Employees with the flexibility to skip “horrible commutes” and work from home more often are simply happier and more productive, Mr. Naratil said. “They feel better, they feel like we trust them more, they’ve got a better work-life balance, and they’re producing more for us — that’s a win-win for everybody.”

Welcome to a kinder, gentler Wall Street.

Much of the banking industry, long a bellwether for corporate America, dismissed remote working as a pandemic blip, even leaning on workers to keep coming in when closings turned Midtown Manhattan into a ghost town. But with many Wall Street workers resisting a return to the office two years later and the competition for banking talent heating up, many managers are coming around on work-from-home — or at least acknowledging it’s not a fight they can win.

rolled out its plan last month to allow 10 percent of its 20,500 U.S. employees to work remotely all the time and offer hybrid schedules for three-quarters of its workers.

“Talent will move, and it’s not only about a paycheck,” he said.

said. Wells Fargo started bringing back most of its 249,000-person work force in mid-March with what it calls a “hybrid flexible model” — for many corporate employees, that entails a minimum of three days a week in the office, while groups that cater to the bank’s technology needs will be able to come in less often.

BNY Mellon, which has nearly 50,000 employees, is allowing teams to determine their own mix of in-person and remote work. And it introduced a two-week “work from anywhere” policy for people in certain roles and locations. “The energy around the office has been palpable” as employees eagerly map out their plans, said Garrett Marquis, a BNY Mellon spokesman.

Moelis & Company, a boutique investment bank, has strongly encouraged its almost 1,000 staff members to come to the office Monday through Thursday, but with added “intraday flexibility” over their hours, said Elizabeth Crain, the company’s chief operating officer. That might mean dropping children off at school in the morning, or taking the train during daylight hours for safety reasons, she said. The new approach fosters teamwork and enables employees to learn from one another in person, while also giving them more control over their schedules.

Ms. Crain said everyone was much more flexible. “We all know we can deliver,” she said.

Ms. Crain, who has worked in the financial industry for more than three decades, recently committed to something that would have been unthinkable before the pandemic: a weekly 9 a.m. session with a personal trainer near her office. She said she hoped that breaking out of the confines of the traditional workday sent a message to employees that they were trusted to get the job done while making time for their personal priorities.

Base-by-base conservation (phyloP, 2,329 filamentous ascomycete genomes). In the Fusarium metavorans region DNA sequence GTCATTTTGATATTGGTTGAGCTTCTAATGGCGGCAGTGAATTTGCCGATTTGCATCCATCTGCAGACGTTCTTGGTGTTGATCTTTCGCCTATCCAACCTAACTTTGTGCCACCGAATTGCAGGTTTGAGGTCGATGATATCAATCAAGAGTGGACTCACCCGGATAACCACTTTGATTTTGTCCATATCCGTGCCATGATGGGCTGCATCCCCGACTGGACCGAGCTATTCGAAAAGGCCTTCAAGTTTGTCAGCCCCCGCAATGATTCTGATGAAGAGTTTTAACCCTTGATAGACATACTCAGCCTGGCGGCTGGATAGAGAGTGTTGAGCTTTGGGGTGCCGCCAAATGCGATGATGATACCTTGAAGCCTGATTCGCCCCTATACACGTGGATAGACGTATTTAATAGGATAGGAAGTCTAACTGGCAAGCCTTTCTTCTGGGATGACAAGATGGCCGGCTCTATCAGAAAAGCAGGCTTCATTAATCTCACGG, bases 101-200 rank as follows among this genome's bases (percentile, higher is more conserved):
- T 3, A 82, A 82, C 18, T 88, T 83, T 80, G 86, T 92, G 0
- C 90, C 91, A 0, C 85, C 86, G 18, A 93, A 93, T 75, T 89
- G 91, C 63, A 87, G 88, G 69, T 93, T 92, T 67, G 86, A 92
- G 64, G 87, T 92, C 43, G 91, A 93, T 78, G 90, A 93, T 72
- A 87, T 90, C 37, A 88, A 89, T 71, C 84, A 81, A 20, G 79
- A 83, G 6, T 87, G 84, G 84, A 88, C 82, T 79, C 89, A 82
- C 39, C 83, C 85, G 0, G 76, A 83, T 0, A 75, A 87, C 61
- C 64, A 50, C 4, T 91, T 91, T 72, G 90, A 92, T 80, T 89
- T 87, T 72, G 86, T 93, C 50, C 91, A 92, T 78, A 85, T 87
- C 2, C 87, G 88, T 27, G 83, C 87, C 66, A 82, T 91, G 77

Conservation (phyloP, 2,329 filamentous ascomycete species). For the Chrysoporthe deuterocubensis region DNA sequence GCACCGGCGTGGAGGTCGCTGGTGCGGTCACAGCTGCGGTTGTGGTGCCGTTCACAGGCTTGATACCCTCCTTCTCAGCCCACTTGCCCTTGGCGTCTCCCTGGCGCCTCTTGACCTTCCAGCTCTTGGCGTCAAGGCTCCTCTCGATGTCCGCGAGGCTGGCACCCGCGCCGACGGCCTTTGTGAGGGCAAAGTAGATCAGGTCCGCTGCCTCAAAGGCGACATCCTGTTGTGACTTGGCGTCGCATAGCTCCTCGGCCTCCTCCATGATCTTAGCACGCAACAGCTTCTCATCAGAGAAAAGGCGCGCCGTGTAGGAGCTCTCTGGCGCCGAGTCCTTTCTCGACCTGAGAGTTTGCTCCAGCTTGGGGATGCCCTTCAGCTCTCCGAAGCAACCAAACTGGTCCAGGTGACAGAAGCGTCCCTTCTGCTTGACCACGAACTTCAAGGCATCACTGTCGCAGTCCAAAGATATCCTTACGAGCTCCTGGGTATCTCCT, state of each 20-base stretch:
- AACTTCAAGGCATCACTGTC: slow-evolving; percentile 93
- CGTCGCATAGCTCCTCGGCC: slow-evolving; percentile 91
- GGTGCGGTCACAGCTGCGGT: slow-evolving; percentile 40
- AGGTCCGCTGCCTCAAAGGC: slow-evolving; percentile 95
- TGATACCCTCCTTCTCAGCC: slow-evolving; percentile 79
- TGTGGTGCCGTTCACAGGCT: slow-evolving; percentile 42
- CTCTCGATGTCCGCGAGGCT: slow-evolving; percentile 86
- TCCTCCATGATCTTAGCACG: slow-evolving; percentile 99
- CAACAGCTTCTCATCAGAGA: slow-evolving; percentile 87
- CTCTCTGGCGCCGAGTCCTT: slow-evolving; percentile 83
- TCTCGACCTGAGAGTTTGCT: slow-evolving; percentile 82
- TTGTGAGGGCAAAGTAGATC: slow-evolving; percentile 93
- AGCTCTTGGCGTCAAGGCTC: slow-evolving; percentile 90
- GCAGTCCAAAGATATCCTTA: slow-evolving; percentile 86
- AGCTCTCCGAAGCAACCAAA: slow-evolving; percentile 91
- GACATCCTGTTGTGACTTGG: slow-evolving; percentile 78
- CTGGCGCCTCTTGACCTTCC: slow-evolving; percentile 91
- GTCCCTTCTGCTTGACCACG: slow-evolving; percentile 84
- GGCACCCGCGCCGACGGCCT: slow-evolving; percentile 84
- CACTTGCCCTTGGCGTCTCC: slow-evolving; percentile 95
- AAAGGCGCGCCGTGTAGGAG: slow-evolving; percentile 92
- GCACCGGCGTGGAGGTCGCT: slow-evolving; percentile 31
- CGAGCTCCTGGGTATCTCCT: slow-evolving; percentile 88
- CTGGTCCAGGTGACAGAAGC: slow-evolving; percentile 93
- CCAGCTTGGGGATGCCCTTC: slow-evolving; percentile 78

said last month.

But he and Goldman’s David Solomon have welcomed efforts to get workers back into Manhattan offices. Mr. Solomon echoed Mayor Eric Adams at a talk at Goldman’s headquarters in March, saying it was “time to come back.”

Andrea Williams, a spokeswoman for Goldman Sachs, said returning to the office “is core to our apprenticeship culture” and client-focused business. “We are better together than apart, especially as an employer of choice for those in the beginning stage of their career,” she said.

For months, Mr. Dimon has made a similar argument at JPMorgan — and continued to even as he said about half its employees would work from home at least some of the time.

“Most professionals learn their job through an apprenticeship model, which is almost impossible to replicate in the Zoom world,” he wrote. JPMorgan has hired more than 80,000 workers during the pandemic, he said, and it strives to train them properly.

building a new headquarters in Midtown that will be the home base for up to 14,000 workers, will move to a more “open seating” arrangement.

Banks outside New York are also adapting: KeyCorp, which is based in Cleveland, hasn’t set a specific return-to-office date, but expects half its staff to eventually show up four or five days a week. Another 30 percent will probably come in for one to three days, with the ability to work from different offices. And 20 percent will work from home, albeit with in-person training and team-building events.

The new setup is “uncharted territory” that is necessary to keep the work force engaged, said Key’s chief executive, Chris Gorman. While he comes in every day and is a big believer in face-to-face meetings, Mr. Gorman said he had avoided a heavy-handed approach that could alienate employees and prompt them to look elsewhere.

Mr. Naratil, the UBS president, is also a believer in in-person gatherings — he still spends most of his week at UBS’s office in Weehawken, N.J. — but he said the great remote-work experiment of the last two years had debunked the myth that employees were less productive at home. In fact, he said, they are more productive.

The increasingly hybrid workplace has forced leaders to connect with their teams in new ways, like virtual happy hours, Mr. Naratil said. The rank and file have shown that they can rise to the occasion, and the onus is on bosses to attract workers back to physical spaces to generate new ideas and strengthen relationships.

Managers, he said, need to have a good answer when their employees ask the simple question: “Why should I be in the office?”

“It’s not ‘Because I told you to,’” he said. “That’s not the answer.”